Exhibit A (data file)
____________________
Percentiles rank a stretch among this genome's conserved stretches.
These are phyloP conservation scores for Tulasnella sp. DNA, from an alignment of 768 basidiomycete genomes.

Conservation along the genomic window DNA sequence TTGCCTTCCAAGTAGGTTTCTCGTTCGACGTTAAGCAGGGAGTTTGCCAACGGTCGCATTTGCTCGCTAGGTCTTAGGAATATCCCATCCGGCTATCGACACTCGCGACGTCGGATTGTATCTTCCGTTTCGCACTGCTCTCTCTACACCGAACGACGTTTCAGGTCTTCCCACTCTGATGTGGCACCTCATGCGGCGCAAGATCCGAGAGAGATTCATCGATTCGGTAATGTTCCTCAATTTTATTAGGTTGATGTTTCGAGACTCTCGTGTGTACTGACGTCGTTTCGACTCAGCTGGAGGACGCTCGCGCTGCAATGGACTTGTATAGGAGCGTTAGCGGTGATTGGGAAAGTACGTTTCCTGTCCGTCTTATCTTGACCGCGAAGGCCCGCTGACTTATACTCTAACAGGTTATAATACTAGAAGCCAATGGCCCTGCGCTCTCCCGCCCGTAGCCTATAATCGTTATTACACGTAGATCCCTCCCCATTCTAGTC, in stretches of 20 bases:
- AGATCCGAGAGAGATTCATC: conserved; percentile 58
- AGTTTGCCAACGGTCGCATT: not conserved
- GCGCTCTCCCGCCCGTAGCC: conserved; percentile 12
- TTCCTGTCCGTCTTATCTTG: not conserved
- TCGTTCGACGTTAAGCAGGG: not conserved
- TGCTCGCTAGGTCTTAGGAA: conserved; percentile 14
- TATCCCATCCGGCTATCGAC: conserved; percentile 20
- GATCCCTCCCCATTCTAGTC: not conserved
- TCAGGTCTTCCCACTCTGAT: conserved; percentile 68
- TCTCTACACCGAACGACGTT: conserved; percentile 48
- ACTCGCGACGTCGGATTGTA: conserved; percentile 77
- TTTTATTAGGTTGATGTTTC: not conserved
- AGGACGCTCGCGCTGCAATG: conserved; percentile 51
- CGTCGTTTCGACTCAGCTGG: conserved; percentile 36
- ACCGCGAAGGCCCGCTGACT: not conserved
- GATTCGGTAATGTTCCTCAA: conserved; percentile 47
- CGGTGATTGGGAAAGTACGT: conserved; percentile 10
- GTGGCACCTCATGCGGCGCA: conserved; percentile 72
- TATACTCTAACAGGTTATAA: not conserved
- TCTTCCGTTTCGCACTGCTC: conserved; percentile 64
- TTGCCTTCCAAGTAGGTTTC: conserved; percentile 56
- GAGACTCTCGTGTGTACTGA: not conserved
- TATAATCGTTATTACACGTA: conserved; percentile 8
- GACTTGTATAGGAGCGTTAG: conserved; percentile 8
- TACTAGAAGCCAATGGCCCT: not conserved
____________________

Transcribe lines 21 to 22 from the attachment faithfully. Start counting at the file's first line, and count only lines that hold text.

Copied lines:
- GTGGCACCTCATGCGGCGCA: conserved; percentile 72
- TATACTCTAACAGGTTATAA: not conserved